The real concern lies in the starting pitching. Luzardo wasn't a sure thing to make the rotation out of spring camp, but he certainly figured to be a factor at some point in the near future. Without him, the A's might need help.

Mike Fiers and Marco Estrada, the team's top two starters, both struggled in their season debuts. Fiers only lasted three innings, allowing five earned runs. Estrada got through five innings, giving up three earned runs and two home runs.

The A's are counting on Fiers and Estrada to pitch much better than they did in Japan. Whether they can anchor the rotation throughout the season remains to be seen.

Veteran left-hander Brett Anderson is penciled in as the number three starter, though he struggled much of last year, both with performance and injuries. Frankie Montas will start the year as the number four starter, with Aaron Brooks and Chris Bassitt battling for the number five job.

Starting pitching is clearly the weak point of an otherwise excellent roster. Oakland's hitting, defense, and bullpen are all good enough to reach the postseason and perhaps even the World Series.

[RELATED: A's running out of options following Luzardo injury]

The big question will be whether the A's starters can deliver five solid innings to give the offense and bullpen a chance. Fiers couldn't in his debut. Estrada did a bit better, but it still wasn't enough.

The A's now have a chance to regroup and reset before their home opener March 28 against the Angels. From there, they'll have 160 games to try to repeat last year's magic.
 

Jesús Luzardo's injury a major blow for A's, as team scrambles for options

Jesús Luzardo's injury a major blow for A's, as team scrambles for options

Oakland's already shaky starting rotation took a major blow Wednesday night when it was revealed that 21-year-old left-hander Jesús Luzardo would be shut down for four to six weeks with a rotator cuff strain.

While Luzardo has not yet thrown a major league pitch, the A's top prospect appeared poised to make the starting rotation following a phenomenal spring training. His big league debut will now have to wait and Oakland will have to scramble to shore up its rotation.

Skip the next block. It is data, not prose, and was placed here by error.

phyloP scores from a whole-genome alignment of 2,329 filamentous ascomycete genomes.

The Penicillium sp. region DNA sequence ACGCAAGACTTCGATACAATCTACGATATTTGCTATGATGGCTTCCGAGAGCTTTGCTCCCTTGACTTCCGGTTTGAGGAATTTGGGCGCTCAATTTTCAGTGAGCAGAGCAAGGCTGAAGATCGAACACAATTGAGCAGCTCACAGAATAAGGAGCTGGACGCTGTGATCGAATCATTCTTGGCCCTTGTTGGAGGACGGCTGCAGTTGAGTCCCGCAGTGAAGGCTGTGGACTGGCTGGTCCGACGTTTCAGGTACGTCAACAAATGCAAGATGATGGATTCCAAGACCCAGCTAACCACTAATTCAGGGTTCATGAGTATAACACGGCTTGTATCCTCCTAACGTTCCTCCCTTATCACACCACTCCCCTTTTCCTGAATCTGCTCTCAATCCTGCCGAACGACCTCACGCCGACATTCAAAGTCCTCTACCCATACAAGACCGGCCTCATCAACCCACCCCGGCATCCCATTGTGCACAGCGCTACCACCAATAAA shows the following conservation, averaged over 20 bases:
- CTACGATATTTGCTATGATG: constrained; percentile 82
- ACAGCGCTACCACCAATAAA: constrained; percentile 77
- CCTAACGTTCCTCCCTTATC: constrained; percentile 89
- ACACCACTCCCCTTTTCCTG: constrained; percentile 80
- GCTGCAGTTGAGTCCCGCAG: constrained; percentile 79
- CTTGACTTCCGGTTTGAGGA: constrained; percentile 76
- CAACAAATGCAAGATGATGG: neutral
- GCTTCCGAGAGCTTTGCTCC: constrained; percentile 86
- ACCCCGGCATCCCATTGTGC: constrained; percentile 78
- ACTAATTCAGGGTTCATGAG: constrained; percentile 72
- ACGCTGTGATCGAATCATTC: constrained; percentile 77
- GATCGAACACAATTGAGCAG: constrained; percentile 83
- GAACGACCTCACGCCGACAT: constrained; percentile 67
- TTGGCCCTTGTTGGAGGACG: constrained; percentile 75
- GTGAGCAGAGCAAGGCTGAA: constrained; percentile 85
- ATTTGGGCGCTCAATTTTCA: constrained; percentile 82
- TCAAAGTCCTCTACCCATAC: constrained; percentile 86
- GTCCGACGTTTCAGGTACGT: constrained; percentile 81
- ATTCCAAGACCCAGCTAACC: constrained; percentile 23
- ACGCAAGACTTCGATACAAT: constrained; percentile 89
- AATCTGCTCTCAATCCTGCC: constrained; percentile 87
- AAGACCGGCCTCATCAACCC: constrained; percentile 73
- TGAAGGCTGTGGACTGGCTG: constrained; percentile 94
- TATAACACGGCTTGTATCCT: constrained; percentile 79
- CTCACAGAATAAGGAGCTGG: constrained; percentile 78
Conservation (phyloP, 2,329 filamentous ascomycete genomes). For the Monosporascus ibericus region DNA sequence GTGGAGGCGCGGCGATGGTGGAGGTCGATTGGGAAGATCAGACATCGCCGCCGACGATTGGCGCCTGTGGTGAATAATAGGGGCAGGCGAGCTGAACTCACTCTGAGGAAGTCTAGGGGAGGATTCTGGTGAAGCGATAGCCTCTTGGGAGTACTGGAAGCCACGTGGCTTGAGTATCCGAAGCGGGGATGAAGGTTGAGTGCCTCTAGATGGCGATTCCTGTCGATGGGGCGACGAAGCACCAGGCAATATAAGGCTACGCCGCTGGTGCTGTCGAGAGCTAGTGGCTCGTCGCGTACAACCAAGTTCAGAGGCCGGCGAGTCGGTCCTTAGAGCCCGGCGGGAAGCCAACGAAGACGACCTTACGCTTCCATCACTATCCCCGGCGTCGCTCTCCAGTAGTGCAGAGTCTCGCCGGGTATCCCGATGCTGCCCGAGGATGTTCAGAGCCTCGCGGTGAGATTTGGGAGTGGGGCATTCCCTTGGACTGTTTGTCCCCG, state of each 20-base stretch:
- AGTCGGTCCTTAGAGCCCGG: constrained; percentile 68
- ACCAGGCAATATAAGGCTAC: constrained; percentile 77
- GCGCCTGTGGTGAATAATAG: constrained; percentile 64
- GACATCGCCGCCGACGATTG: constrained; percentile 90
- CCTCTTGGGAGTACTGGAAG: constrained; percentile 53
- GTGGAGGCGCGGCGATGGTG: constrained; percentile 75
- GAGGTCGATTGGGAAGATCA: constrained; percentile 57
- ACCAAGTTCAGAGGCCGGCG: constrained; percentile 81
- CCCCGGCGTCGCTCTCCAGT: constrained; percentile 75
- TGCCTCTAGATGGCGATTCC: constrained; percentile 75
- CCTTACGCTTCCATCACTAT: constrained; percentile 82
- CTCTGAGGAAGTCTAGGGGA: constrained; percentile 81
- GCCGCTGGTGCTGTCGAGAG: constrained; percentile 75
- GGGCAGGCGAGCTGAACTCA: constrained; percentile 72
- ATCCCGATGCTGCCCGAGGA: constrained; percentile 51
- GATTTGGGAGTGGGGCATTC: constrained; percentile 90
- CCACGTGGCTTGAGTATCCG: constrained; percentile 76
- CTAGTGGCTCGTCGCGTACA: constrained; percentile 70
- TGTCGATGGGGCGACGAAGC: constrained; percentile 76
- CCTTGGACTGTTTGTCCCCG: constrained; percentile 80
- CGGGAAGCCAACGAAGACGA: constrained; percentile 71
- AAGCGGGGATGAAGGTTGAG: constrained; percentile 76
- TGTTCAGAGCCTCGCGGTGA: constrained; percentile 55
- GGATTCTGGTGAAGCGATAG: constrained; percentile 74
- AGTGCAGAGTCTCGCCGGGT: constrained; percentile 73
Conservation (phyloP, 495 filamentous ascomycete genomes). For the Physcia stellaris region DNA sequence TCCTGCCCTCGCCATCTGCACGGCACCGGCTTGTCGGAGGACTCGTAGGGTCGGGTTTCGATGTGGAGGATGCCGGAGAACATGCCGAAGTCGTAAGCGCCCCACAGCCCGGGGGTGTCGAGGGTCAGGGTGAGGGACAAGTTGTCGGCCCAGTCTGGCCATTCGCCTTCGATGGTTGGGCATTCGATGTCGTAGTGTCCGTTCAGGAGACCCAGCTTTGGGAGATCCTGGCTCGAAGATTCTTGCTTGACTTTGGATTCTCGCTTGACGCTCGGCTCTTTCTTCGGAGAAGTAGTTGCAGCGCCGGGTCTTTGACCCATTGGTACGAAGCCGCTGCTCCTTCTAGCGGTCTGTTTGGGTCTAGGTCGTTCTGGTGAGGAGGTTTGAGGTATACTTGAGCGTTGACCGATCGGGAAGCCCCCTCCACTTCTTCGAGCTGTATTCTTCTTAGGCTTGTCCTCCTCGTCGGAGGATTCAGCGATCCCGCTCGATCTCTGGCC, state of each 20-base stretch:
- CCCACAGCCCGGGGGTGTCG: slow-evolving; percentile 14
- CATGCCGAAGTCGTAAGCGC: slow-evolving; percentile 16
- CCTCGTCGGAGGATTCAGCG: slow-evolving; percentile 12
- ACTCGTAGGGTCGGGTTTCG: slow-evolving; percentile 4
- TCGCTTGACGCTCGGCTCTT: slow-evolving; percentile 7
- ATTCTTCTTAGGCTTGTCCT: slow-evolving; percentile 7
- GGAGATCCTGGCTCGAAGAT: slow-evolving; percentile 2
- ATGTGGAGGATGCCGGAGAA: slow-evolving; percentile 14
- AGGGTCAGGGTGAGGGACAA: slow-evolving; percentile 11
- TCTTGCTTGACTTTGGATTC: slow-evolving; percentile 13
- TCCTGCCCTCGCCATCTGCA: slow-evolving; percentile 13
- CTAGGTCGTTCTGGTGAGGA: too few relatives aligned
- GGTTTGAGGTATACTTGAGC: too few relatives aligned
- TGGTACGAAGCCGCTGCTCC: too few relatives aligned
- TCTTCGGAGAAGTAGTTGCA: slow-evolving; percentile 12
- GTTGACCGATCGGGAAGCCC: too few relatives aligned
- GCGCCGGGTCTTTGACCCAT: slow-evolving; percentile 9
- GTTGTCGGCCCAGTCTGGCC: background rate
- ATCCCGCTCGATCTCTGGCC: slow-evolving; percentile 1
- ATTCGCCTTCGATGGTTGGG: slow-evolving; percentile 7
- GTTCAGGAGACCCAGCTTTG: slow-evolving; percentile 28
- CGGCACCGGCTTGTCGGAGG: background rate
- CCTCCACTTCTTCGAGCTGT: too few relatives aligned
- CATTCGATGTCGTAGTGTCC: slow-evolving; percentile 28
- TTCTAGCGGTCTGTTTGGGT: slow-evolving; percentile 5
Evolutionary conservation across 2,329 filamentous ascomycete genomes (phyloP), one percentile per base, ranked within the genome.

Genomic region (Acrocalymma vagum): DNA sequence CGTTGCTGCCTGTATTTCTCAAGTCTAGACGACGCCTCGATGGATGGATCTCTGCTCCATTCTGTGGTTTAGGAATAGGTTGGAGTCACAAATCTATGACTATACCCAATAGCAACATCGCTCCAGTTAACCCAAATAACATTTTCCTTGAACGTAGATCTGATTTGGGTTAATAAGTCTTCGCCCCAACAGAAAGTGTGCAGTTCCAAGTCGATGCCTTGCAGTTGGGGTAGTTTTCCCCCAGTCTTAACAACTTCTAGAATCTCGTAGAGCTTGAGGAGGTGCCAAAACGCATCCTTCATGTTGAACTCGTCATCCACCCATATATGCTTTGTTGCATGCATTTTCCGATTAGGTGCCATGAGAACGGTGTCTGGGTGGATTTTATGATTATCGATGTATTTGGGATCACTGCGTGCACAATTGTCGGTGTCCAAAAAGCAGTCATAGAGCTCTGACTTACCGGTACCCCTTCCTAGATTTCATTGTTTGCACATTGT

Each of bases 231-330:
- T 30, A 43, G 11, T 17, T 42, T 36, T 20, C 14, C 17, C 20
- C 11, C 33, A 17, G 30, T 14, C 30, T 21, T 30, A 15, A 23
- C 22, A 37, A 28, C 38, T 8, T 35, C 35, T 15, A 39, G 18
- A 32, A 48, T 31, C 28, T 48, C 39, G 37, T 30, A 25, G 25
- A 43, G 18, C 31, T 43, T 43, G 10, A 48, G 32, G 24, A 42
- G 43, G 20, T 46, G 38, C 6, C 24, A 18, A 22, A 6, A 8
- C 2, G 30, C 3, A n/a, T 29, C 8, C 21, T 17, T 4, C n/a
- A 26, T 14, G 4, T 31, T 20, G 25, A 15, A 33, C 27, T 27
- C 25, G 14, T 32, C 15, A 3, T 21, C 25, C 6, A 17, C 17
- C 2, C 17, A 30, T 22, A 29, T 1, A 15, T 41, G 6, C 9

In the short term, the competition for the A's number five starter job is likely down to right-handers Chris Bassitt and Aaron Brooks. Bassitt still has a minor league option remaining while Brooks does not, giving the latter a slight edge.

In the bigger picture, the A's will likely have to add another starting pitcher to the mix. Veteran right-hander Edwin Jackson remains available on the free agent market and the team has been in contact with him throughout the offseason. The 35-year-old put together a strong 2018 season in Oakland and was a critical presence in the clubhouse.

As it currently stands, the A's starting rotation features Mike Fiers, Marco Estrada, Brett Anderson, Frankie Montas, and either Brooks or Bassitt. Right-hander Jharel Cotton and southpaws Sean Manaea and A.J. Puk are still recovering from injuries but should be back in the mix sometime this season.

[RELATED: Matt Olson exits game with hand discomfort]

Unfortunately, the A's can't afford to sit around and wait for their potential returns. Signing Jackson has gone from a luxury to a necessity. His return would at least give Oakland four veteran starters to hold down the fort until reinforcements arrive. 

Oakland still features one of the best bullpens in all of baseball, which means they don't need their starters to go more than five innings. They just need pitchers who can keep them in the game early on. Jackson has certainly proven more than capable of that.